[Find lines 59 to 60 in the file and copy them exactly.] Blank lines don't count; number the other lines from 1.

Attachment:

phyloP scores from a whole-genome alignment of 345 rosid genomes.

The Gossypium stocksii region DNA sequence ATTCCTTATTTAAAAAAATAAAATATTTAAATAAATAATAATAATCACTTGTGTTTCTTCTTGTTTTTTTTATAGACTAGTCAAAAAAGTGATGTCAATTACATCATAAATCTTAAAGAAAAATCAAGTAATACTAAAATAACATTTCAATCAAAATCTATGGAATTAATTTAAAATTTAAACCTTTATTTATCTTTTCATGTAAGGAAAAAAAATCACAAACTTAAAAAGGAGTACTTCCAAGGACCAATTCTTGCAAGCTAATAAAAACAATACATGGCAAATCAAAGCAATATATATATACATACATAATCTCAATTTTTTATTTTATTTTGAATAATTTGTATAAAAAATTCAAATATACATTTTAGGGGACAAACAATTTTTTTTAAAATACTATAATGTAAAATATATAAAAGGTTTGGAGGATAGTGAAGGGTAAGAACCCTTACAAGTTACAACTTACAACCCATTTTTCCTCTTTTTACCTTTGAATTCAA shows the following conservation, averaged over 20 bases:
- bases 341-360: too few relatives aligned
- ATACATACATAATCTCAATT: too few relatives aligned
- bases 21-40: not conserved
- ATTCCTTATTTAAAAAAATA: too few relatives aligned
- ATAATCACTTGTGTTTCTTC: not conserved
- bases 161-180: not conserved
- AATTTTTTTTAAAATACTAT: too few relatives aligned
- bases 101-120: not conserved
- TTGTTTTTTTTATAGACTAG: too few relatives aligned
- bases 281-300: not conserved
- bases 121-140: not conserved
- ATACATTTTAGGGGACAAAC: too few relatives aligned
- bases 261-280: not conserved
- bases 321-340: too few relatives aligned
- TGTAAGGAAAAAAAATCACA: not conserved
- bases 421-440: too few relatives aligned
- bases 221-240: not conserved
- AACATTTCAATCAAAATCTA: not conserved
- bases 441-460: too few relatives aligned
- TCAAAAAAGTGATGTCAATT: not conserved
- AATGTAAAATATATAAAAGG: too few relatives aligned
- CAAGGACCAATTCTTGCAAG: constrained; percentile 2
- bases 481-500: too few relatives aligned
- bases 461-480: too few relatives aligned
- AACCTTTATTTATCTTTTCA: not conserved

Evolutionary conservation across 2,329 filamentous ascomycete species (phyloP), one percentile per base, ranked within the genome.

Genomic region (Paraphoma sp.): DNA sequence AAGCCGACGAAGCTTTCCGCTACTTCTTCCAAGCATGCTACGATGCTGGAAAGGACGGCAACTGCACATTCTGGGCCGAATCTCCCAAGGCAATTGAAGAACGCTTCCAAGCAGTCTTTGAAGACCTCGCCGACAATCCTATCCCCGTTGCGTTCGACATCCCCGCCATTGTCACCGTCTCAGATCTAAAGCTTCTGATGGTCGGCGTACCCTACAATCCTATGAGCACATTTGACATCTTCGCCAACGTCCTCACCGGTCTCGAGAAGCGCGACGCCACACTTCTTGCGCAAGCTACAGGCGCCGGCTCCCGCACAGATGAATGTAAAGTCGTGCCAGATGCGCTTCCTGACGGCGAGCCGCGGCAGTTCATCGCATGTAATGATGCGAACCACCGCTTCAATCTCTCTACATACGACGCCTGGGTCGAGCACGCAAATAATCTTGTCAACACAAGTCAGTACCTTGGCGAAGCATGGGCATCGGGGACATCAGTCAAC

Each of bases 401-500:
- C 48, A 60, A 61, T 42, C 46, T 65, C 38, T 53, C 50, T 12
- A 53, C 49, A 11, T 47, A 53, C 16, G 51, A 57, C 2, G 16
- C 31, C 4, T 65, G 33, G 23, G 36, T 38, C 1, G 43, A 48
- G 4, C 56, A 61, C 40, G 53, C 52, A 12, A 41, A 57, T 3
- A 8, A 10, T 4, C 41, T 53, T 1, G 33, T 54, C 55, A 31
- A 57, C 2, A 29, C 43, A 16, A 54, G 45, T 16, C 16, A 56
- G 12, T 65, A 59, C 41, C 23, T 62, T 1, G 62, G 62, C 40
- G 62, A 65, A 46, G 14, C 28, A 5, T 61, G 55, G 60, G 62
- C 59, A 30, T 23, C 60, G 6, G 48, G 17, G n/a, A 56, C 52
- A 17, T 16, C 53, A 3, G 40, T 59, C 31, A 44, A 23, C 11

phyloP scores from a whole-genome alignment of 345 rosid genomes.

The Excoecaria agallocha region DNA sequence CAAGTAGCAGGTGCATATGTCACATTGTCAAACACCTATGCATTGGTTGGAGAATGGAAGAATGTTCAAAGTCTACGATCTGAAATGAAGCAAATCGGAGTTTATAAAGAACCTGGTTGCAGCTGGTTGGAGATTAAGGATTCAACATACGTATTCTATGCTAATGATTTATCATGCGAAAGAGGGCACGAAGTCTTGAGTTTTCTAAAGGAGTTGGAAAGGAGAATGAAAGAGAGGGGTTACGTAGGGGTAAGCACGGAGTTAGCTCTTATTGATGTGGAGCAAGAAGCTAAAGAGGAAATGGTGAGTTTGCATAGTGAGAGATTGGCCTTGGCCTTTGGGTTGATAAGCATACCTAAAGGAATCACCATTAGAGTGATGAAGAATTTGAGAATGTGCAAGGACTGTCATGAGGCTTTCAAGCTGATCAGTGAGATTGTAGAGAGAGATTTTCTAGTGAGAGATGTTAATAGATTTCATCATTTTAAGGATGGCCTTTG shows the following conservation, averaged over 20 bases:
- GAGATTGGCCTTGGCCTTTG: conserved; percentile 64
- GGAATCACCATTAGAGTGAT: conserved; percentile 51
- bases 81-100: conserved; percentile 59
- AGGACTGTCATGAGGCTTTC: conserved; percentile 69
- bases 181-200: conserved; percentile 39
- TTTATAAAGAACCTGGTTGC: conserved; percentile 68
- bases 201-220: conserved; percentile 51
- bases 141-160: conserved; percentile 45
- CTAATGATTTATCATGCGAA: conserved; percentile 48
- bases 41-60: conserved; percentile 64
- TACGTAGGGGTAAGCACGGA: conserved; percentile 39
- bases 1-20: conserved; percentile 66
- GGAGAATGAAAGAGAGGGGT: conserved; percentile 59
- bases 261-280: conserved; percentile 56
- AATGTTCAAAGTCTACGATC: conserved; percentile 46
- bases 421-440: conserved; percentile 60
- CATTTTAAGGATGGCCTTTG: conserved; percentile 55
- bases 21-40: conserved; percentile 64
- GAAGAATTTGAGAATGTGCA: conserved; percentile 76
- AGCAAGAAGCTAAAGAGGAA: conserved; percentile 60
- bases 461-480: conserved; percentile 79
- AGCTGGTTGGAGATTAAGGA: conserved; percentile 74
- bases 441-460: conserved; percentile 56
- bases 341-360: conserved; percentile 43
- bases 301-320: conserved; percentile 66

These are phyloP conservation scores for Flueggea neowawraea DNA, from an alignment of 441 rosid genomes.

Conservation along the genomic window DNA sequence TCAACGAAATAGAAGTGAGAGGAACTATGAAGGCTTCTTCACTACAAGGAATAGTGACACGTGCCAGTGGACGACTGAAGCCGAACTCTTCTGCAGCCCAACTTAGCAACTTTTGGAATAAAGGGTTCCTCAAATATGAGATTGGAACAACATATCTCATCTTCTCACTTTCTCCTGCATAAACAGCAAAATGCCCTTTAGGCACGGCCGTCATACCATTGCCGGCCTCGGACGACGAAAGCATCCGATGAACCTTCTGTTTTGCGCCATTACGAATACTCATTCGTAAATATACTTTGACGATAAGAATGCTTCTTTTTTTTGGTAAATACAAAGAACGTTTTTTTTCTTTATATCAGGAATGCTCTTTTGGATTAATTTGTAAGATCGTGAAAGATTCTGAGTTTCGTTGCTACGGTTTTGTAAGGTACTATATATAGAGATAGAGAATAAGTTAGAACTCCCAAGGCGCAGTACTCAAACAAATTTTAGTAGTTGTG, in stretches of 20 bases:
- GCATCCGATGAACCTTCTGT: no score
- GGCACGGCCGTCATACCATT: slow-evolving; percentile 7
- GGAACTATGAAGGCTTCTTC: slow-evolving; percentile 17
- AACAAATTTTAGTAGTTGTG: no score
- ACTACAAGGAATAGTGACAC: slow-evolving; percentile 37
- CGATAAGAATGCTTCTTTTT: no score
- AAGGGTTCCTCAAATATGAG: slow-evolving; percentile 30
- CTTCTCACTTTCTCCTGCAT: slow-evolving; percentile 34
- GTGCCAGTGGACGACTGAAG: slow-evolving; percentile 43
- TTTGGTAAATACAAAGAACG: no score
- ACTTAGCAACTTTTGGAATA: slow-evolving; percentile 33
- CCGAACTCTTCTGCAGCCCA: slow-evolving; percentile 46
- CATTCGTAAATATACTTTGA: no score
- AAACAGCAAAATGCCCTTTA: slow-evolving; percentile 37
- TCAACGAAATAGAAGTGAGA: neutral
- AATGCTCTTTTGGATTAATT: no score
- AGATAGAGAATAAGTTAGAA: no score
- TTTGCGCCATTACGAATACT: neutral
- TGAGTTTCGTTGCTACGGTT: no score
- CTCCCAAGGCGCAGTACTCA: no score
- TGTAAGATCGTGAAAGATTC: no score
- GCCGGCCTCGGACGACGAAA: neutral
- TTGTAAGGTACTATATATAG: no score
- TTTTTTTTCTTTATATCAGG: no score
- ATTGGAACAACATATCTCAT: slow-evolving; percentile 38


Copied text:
- CATTTTAAGGATGGCCTTTG: conserved; percentile 55
- bases 21-40: conserved; percentile 64